That’s what happened when John Woo mixed pigeons with bullets in Hard Target.
All kidding aside, it’s a shame that John was never allowed to stretch his wings as a director in Hollywood. One of his friends, Chow Yun-Fat, was at least given the opportunity to do that as an actor in Anna and the King. Back in 1997, two Hollywood stars came to Woo with the prospect of him directing musicals. Goldie Hawn wanted him to direct her in a filmic adaptation of Bob Fosse’s Chicago whereas John Travolta asked him to participate in a big-screen adaptation of Andrew Lloyd Webber’s Phantom of the Opera – both of which failed to materialize due to scheduling conflicts.
It’s especially a shame that Woo never got what he truly wanted, because Chang Cheh (Woo’s mentor) gave him some advice – mix Western techniques with the Eastern spirit. The latter, as theorized by Cheh, is meant to be the traditional one – the spirit of heroes. After when Face/Off was made, Woo organized a special screening of it in the Mei La Wa theater for his friends. This was on July 27 in 1997. Chang told the press why he came to Hong Kong from China: “This time, I came for Ng Yu-Sum. I care about how he is doing recently, and also admire the love that he has placed in his film.”
In the past, the man previously known as Ng Yu-Sum had been criticized by his wife for giving all the romance to his films. After going to America, John began to pay more attention to his family. She said: “When we were in Hong Kong, Ng Yu-Sum is the emperor of Japan. I always walked a step behind him. After arriving in America, I became the Queen of England and walked ahead of him. He has become the Royal Consort, taking three steps behind me.”
Tony Leung Chiu-Wai praised John to be a good man because he lets his actors loose. He said: “When we were filming Bullet in the Head in the Philippines, he saw I was afraid of the dark and gave me his larger room while he took the smaller room. Also, in order to give me a good night sleep, he got me drunk every night. Once I overslept, he didn’t wake me and waited for me at the lobby. I will never forget that.”
The combination of the above two images remind me of an anecdote that John disclosed at an Australian screening of Bullet in the Head. He wanted Tony to be unhinged like his character during the prisoner of war scene, so John dressed up as a POW and ordered one of the Thai extras to shoot him with blanks. The first time, Tony laughed as it came out of nowhere. However, John did it a few more times until Tony started to cry. It was easy to do, because they bonded quite well during the making of the film. Tony still liked him enough to co-star in Hard-Boiled.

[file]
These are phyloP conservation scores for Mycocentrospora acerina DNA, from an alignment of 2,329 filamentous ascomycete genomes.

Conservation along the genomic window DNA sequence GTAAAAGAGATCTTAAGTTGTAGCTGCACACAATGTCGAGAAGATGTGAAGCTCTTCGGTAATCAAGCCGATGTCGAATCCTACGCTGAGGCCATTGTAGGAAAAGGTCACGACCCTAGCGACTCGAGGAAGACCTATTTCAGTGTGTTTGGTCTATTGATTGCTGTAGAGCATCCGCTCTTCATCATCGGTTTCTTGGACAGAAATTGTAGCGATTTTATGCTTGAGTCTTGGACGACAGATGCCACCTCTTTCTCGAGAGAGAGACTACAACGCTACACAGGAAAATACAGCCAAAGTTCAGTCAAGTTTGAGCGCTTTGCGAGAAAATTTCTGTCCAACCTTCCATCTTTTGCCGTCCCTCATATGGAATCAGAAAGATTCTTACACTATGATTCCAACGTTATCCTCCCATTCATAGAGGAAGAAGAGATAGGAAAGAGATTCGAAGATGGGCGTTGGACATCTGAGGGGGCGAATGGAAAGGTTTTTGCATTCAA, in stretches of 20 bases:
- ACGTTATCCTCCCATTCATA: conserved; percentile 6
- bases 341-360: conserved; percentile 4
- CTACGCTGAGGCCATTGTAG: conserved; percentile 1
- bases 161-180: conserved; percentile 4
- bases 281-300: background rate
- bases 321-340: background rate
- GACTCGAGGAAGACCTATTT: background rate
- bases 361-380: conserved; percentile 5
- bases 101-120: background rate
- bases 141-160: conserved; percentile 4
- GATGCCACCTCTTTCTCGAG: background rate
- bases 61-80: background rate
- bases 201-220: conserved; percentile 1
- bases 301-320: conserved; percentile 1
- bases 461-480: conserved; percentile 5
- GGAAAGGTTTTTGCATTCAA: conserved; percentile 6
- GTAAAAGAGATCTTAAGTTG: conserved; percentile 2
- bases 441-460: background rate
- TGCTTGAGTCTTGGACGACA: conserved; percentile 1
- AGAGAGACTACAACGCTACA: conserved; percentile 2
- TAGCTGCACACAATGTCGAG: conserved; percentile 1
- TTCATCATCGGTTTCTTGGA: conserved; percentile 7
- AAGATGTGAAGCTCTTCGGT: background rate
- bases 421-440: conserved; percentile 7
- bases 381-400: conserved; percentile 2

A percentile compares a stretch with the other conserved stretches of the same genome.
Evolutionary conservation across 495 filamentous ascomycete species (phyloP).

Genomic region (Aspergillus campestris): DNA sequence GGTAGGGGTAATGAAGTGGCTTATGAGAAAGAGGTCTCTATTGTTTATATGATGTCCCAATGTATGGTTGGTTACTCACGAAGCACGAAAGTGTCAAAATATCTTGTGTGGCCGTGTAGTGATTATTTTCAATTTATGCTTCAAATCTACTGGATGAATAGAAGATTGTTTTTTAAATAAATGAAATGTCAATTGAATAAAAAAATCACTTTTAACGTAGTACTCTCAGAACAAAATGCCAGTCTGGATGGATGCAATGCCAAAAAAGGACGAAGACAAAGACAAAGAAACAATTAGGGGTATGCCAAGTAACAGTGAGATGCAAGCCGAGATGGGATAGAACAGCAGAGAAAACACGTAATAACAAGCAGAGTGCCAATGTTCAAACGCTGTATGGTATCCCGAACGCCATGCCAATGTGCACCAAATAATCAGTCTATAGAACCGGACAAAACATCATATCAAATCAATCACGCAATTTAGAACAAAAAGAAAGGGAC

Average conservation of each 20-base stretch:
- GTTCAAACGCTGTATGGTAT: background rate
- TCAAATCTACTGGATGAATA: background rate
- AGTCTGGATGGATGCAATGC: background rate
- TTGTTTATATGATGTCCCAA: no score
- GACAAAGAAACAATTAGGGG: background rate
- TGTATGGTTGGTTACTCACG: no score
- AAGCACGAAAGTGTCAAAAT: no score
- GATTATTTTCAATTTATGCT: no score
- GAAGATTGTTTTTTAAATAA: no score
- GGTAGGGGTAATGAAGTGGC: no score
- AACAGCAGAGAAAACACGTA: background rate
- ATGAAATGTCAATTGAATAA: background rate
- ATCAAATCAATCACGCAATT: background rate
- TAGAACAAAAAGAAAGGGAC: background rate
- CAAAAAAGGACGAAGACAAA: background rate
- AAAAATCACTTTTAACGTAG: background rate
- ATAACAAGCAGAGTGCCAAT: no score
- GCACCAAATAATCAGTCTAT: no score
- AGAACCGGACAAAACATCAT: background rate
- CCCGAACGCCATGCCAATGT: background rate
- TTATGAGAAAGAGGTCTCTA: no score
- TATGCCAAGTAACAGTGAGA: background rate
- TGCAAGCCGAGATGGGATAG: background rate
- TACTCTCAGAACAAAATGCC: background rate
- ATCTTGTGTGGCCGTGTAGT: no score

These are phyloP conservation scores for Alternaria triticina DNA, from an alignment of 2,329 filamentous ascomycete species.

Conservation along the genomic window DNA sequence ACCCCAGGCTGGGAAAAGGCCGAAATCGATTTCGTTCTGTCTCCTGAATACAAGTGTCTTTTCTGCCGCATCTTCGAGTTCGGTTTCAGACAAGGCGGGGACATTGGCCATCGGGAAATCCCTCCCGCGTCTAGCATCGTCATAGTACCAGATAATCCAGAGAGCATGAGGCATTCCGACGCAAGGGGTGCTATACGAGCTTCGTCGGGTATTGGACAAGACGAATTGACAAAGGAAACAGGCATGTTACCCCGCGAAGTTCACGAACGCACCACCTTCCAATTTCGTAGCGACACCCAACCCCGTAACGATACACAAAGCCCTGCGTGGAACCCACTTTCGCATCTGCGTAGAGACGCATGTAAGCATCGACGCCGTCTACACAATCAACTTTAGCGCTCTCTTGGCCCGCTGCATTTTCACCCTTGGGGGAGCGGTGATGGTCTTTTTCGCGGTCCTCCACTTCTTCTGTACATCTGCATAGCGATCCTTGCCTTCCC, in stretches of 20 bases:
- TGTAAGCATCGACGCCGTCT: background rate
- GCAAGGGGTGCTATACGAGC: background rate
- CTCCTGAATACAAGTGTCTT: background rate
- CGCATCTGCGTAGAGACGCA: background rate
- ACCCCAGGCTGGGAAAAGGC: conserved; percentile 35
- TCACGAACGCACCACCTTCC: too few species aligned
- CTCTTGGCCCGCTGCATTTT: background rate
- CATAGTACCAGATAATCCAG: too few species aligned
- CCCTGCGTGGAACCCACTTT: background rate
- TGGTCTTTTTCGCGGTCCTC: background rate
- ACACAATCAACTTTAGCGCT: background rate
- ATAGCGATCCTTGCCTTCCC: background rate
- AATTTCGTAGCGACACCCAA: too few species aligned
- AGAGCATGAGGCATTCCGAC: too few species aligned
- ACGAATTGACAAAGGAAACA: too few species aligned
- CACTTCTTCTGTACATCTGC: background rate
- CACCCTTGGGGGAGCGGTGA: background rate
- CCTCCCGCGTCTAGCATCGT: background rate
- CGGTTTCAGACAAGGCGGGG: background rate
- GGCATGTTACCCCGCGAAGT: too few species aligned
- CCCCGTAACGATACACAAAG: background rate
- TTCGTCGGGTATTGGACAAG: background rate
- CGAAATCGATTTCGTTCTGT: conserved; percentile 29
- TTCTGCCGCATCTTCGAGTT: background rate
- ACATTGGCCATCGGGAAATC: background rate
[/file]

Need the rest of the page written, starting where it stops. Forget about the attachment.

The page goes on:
John originally wanted Chow Yun-Fat to play the role of Tom Cruise’s Australian sidekick in Mission: Impossible II, but Chow had to start working on Anna and the King in the November of that year (1998). Similarly, Anthony Hopkins was the last choice for the role of Swanbeck. The front-runner for that role was Ian McKellen. I think that he would have been better, because John said: “My philosophy is that humans have a good side and an evil side. There isn’t complete good or complete bad, only each are doing his own thing from different positions.”
John summarizes his Hollywood journey up to the point right before he was signed to do the Tom Cruise movie: “I went to Hollywood because they like my style, but they have their standards. I wasn’t used to their meeting-over-everything working situation. When I made the first film, half the time was spent in meetings. I never complained, I only tried to come to an understanding and compromise with them. Finally, I still was able to get past the problems and completed the film. I started to get used to it during my second film, and now with Face/Off, I absolutely don’t care about anything other than making the movie, handing it all to manager to handle. Now I have gone from doing everything to not caring about anything except making the movie good. But what made me the happiest was the Hollywood colleagues. They not only weren’t envious of me, they actually hope for me to succeed.”
John talked about family life to the H.K. press: “In Hong Kong, I worked day and night, so I left my family behind. Sometimes I would fight with my wife, and I was rather distant with my children. After coming to America, I have picked up the concept of family again because of the stable work schedule. My relationship with my wife is better, and I communicate more with the kids.”